Addicted to trivia

by Olivia Lorenzo, Staff Writer

Spin the wheel and answer a question within a certain amount of time. It sounds like a game show, but it is in fact an app students can access on their smartphones. It’s called Trivia Crack.

“It’s super cool, I love that game!” said Tim Fink, junior.

The app was the most downloaded app in December 2014, according to Apple’s App Store. It was created by Etermax, a company located in Argentina, and the game was later translated to English.  It is also available for Android on the Google Play store.

If you’re up anyways, you might as well.”

— Brendan Geen, senior

This game is very popular and addictive, students say. The ability to compete against your friends and strangers in a trivia game has become the new trend.  “In the beginning it was addicting,” said Alex Mircea, senior.

Throughout school, all students hear is the spinning of the game wheel, and students asking their peers for the correct answer.

Students say they are up all night playing and, as soon as they wake up, they need to check if it’s their turn.

“If you’re up anyways, you might as well,” Brendan Geen, a senior, said.

The biggest issue may be that students are losing sleep for the next day. “It is fun and very addicting,” said Lauren Santaella, freshman.

Some argue that it helps students learn more information and do better in school by being quizzed on facts from numerous categories: sports, science, art, history, entertainment, and geography. Santaella enjoys playing the entertainment category best.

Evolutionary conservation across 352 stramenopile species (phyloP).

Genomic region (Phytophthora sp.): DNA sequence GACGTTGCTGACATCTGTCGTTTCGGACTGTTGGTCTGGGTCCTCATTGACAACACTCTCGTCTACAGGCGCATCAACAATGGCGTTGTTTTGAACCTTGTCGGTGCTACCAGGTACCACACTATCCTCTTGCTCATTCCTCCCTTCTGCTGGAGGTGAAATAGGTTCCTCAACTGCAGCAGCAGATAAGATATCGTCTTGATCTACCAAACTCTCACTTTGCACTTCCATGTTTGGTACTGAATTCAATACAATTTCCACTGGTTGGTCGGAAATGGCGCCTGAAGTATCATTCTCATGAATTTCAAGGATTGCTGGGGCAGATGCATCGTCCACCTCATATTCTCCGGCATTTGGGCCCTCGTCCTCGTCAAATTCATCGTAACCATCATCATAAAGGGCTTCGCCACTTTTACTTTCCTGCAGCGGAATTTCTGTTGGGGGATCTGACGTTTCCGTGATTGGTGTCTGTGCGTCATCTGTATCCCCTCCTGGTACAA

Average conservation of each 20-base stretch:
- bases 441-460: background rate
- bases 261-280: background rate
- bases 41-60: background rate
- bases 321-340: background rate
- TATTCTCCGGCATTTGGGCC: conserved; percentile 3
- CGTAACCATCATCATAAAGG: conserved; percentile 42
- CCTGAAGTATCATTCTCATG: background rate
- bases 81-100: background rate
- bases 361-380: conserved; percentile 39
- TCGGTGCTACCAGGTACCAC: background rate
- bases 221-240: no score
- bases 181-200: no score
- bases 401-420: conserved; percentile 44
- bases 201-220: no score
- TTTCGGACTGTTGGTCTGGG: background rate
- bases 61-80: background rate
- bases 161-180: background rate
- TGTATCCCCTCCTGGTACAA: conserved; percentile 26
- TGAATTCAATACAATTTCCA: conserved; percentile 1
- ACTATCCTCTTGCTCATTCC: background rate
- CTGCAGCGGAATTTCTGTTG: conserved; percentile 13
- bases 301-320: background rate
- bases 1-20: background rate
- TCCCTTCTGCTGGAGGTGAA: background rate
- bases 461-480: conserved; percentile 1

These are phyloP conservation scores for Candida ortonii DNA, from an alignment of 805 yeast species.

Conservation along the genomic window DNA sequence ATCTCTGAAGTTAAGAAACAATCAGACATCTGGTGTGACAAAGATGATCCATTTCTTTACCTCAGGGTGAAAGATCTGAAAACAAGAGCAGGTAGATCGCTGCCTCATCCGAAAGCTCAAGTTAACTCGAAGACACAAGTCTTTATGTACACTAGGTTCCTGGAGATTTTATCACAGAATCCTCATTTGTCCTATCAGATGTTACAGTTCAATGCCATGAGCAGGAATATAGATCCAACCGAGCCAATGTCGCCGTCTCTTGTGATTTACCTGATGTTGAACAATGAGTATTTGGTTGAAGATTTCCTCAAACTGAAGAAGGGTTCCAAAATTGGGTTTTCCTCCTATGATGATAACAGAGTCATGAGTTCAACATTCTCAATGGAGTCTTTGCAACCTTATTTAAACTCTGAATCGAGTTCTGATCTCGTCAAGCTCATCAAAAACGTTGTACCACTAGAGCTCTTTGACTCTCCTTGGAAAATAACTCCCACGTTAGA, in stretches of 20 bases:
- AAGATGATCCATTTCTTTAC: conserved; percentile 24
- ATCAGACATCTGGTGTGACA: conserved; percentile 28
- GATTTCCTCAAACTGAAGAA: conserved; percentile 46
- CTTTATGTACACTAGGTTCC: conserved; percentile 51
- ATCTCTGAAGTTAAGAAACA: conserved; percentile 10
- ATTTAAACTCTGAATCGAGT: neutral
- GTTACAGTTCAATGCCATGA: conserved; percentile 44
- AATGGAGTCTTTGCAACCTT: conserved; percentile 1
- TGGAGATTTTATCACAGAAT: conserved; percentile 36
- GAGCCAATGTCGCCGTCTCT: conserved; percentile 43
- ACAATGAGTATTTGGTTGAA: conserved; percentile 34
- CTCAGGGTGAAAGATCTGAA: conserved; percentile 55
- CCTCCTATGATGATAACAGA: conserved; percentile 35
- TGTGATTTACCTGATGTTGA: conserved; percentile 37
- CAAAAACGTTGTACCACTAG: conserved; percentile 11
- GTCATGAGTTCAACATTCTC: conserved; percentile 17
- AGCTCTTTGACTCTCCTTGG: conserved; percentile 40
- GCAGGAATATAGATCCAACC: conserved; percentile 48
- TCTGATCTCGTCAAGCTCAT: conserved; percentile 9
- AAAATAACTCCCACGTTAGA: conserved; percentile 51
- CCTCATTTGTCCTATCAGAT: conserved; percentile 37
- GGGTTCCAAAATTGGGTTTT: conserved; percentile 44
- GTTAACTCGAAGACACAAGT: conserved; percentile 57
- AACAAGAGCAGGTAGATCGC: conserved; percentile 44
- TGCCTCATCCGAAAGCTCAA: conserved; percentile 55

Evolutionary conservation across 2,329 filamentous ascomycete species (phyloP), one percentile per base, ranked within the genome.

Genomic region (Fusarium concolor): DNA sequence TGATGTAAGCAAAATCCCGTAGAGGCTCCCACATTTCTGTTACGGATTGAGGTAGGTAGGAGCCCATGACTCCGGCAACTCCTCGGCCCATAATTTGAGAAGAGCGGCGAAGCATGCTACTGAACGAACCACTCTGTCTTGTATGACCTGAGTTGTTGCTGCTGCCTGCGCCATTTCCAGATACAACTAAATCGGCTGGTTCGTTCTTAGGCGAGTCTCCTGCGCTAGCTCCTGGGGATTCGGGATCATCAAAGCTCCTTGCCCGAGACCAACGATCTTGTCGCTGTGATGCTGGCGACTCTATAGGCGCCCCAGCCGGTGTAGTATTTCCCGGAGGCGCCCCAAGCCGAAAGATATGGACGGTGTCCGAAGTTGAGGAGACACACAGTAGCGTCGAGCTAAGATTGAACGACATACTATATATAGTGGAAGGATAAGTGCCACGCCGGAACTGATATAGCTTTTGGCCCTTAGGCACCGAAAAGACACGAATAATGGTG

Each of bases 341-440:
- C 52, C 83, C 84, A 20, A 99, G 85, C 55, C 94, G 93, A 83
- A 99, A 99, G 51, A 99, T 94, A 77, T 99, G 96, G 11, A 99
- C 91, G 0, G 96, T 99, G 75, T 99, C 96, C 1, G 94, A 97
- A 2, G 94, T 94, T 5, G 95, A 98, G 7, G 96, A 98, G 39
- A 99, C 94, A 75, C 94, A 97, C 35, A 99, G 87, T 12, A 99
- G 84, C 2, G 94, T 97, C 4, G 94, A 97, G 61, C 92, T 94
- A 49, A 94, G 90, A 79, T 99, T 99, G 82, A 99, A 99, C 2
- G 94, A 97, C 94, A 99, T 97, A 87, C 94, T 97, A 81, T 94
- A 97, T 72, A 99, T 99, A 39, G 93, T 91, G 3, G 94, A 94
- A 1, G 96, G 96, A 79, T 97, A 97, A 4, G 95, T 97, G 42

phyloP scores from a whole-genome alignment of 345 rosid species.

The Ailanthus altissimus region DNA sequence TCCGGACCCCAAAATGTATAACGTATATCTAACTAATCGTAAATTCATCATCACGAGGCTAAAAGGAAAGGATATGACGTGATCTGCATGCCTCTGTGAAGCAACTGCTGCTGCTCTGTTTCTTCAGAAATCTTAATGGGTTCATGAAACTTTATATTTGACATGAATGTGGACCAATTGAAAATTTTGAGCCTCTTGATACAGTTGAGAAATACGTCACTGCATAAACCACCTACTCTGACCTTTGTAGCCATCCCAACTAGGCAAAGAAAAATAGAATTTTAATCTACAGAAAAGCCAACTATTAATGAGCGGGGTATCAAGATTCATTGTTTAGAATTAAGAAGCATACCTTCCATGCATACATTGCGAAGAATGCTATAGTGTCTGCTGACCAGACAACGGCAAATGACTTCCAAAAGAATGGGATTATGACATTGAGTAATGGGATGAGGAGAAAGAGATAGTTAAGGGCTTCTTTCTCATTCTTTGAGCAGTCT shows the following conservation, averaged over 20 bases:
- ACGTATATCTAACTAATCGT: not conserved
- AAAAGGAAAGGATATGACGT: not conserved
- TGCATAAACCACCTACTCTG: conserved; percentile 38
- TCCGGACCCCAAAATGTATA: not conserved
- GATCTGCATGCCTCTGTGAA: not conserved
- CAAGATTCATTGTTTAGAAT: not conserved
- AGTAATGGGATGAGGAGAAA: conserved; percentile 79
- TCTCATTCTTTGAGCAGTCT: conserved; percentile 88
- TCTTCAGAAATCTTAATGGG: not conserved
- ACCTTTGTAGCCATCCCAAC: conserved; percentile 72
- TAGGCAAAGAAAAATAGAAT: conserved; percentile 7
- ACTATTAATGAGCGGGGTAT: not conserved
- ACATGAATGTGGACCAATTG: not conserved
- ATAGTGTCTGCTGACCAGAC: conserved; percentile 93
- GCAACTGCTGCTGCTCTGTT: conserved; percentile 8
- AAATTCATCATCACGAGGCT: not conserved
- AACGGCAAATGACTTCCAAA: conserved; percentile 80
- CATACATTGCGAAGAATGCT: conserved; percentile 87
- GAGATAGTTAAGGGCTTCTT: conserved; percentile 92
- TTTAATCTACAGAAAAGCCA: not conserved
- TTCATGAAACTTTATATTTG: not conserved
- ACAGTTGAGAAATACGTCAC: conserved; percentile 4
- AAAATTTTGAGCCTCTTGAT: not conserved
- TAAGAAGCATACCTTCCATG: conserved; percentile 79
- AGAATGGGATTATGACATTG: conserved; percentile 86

Students usually enjoy the category that they know the most about.

Yet Trivia Crack can cause distractions in the classroom with its sound effects; students also ask others for help and have not paid attention to lessons.

“The cell phone rule is that you are only supposed to have your cell phones out if it’s for school purposes,” said Mario Porciello, a science teacher. “Sometimes, some of us forget that and play Trivia Crack instead.”

From some students’ points of view, though, Trivia Crack is just a game. But does it actually teach anything?

“When you’re playing Trivia Crack, you are really just remembering things and it only takes you so far,” Porciello said.

Geen, however, sees Trivia Crack as a positive alternative to other smartphone games.

Photo Credit: Olivia Lorenzo
Freshman, Kaylie Ernst, playing her favorite app Trivia Crack during lunch

“It’s definitely more educational than some stuff you could be playing,” he said.

Mircea was a bit more equivocal about Trivia Crack purported education purposes. “I wouldn’t say you learn a lot from it but there are a couple of trivia facts that get repeated through different questions and then you will remember them,” she said.

Students can put each other to the test, challenging each other via the app.

“It’s a good way to pass time and a good way to compete with friends because there is competition involved,” Michael DeAngelis, an eighth grade student said.

Yet just like many other smartphone games, it may soon disappear from the radar.

“Its popularity has sky-rocketed, but it probably will not stay that way for long. It is just a fad and it will soon die down,” Santaella stated.

Whether students enjoy the game and play it all day or believe it takes time away from class with everyone playing it, Trivia Crack has made an impact.  Just what type of impact, though, remains debatable.

“The most creative people in the world won’t just remember facts and spit them out to you. They are going to apply those facts, and apply knowledge, and create something new,” Porciello said.